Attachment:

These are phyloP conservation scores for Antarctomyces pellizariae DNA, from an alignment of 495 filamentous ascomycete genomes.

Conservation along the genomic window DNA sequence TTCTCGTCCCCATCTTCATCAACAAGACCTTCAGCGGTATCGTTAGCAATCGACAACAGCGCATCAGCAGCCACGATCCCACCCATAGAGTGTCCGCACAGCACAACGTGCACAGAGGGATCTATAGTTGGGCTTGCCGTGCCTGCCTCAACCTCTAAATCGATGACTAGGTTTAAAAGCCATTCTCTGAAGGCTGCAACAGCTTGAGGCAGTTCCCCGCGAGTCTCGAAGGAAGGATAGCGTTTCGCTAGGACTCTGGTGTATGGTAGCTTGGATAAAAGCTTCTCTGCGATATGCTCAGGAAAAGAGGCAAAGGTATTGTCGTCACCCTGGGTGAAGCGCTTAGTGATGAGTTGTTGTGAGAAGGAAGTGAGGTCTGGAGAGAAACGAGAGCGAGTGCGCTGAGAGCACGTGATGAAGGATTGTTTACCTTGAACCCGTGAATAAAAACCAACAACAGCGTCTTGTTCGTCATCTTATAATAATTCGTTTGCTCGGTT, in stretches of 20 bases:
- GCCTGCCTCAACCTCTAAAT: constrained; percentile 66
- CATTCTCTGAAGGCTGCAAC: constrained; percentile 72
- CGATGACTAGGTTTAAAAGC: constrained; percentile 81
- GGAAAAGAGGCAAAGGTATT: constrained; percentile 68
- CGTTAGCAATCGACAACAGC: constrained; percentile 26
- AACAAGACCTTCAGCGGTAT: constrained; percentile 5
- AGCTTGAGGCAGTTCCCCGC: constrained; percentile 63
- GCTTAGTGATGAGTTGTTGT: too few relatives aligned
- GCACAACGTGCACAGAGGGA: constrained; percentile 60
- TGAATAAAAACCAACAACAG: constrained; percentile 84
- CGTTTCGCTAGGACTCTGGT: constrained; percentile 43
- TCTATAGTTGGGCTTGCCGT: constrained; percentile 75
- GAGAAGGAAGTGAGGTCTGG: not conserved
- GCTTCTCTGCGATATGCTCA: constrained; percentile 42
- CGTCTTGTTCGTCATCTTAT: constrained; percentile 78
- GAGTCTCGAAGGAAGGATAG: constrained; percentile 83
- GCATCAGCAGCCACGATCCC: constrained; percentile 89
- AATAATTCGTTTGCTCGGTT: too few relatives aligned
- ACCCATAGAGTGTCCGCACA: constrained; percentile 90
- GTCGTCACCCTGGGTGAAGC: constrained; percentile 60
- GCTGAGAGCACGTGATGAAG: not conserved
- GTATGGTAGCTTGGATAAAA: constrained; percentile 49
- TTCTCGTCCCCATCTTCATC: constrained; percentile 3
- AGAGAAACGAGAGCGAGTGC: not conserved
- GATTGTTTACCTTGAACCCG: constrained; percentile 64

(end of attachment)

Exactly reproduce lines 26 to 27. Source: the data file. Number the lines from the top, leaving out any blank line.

- AGAGAAACGAGAGCGAGTGC: not conserved
- GATTGTTTACCTTGAACCCG: constrained; percentile 64